I Am a 24 Year Old, Non-Suicidal Adult, & 13 Reason's Why Infuriates Me.

Just a few notes before I begin this blog post. 
  • This post contains 13 Reason's Why spoilers, detailed descriptions of triggering scenes, and discussion of rape and suicide.
  •  I can't stand hearing "I've been triggered". I feel like it's a phrase we throw around when we are mildly uncomfortable, not understanding the magnitude of what it really means to be emotionally triggered. I have never used this word before, which means that I am able to accurately use the word without it being an "overdramatic reaction" 
  • I've always believed in the concept of literary license. We as writers have the power to use whatever style, dialect, and content we want in our work. If ignoring grammatical rules calls for better writing, we can do it. If we want to write about controversial issues, we can and we should. I believe the writers of the show, and the author of the novel, have the right to do whatever they want in regards to content. But, they also had an obligation to prepare younger audiences. 
  • I think it is important to note that I am 24 years old with a small background in Psychology, and a large background in teenage development. I have never self-harmed or planned to take my own life. I say this because it's imperative that you understand that this is from an adult perspective. 

I have had the intention of writing a response to 13 Reason's Why since it became a Netflix Series. My original plan was to write a comparison of the book and the movie, which morphed into a review strictly about the show, and finally into this - my own PSA urging, begging people to get smart about this grotesque phenomenon.

I want to state my biggest point upfront. If nothing else resonates with you, please remember to utilize your power of educating young minds and being an advocate for suicide prevention the beneficial way. 

Suicide prevention, rape culture, and mental health are all issues that need to be discussed in a positive, factual, and clear manner. I am happy that this show has started a conversation but I am terrified that the conversation is going in the wrong direction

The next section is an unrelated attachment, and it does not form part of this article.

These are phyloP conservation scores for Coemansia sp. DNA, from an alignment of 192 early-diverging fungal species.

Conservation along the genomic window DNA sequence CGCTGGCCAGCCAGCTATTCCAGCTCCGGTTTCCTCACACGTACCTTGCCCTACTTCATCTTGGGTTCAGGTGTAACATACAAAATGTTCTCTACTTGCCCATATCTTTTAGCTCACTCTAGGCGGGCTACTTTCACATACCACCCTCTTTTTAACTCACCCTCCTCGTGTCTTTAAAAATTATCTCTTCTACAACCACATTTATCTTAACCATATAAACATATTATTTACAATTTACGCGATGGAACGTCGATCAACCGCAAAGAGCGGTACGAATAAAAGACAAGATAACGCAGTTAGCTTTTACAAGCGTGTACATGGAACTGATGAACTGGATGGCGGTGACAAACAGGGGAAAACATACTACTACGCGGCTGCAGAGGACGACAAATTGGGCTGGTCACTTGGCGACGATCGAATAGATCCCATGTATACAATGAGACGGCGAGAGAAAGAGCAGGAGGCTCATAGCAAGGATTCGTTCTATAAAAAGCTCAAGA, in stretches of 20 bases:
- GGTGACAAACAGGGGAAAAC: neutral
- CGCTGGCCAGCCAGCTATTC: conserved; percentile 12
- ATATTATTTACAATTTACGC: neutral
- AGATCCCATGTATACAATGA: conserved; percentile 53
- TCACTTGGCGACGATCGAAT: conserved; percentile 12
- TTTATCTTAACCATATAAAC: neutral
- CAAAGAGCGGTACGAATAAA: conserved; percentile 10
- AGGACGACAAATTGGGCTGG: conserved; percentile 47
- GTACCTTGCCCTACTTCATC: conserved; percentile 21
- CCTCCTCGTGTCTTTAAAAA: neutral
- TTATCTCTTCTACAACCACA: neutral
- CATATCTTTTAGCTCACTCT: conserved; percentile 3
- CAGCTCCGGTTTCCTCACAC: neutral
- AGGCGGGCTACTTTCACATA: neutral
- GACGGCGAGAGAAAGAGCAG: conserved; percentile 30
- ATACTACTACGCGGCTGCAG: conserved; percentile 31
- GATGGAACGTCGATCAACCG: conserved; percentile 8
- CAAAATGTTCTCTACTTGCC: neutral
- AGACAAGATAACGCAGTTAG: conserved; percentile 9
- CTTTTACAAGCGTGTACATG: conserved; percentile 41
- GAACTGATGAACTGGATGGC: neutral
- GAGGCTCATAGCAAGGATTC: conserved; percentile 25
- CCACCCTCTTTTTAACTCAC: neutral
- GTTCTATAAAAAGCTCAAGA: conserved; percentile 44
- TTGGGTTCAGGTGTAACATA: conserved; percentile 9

I had heard about 13 Reason's Why via social media.

I saw posts about the show portraying it as a brilliant show that teens could relate to, but, being the literary nerd I am, I decided to read the YA novel before watching the show.

I remember being excited about the book and finishing it in about 3 days because I wanted to start the series. I told Allison about the series and tried my best to avoid spoilers. 

But, I don't want to get ahead of myself. My experiece with the book was far from triggering, and I think that the book is harmless.

The book is a quick and easy read, and I truly enjoyed it. I think the author does a great job of informing it's reader's that we need to treat each other nicer and be aware that our actions can cause emotional harm to one another. A message that I truly believe the Netflix series wanted to get across - but failed wildly.

I'll go ahead and spoil the ending for you because you need to understand the major change that the producers made in the show - Hannah Baker kills herself by overdosing on pills - a much less graphic suicide than the show. 

If you're a self-proclaimed reader like myself, then you'll understand this. It's general knowledge that a show based off of a book is going to veer off of the original plotline. Pieces will be left out, characters won't look the way we think they should, and more often than not, our expectations won't be met. But before this show, I had never seen such a drastic book-to-show change.

This Netflix series adapted a loose version of the book's plot and put gory, graphic, harmful spins to provoke intense emotions, that I truly believe teenagers are not prepared for or are not capable of handling because biologically their brains are still developing.

Let's move onto the actual show.

I would say through the first...half of the show, I was very much "hooked".

Allie sat beside me, watching it for the first time as well. Within the first 3 episodes, Allie told me that she didn't like the show and that she felt it was showing a teenager girl manipulating her peers and portraying suicide as a revenge that was easy to obtain. Even with her revisions, she let me watch the show while wearing her "this is a bad idea" look on her face.

A look that I should have paid attention to.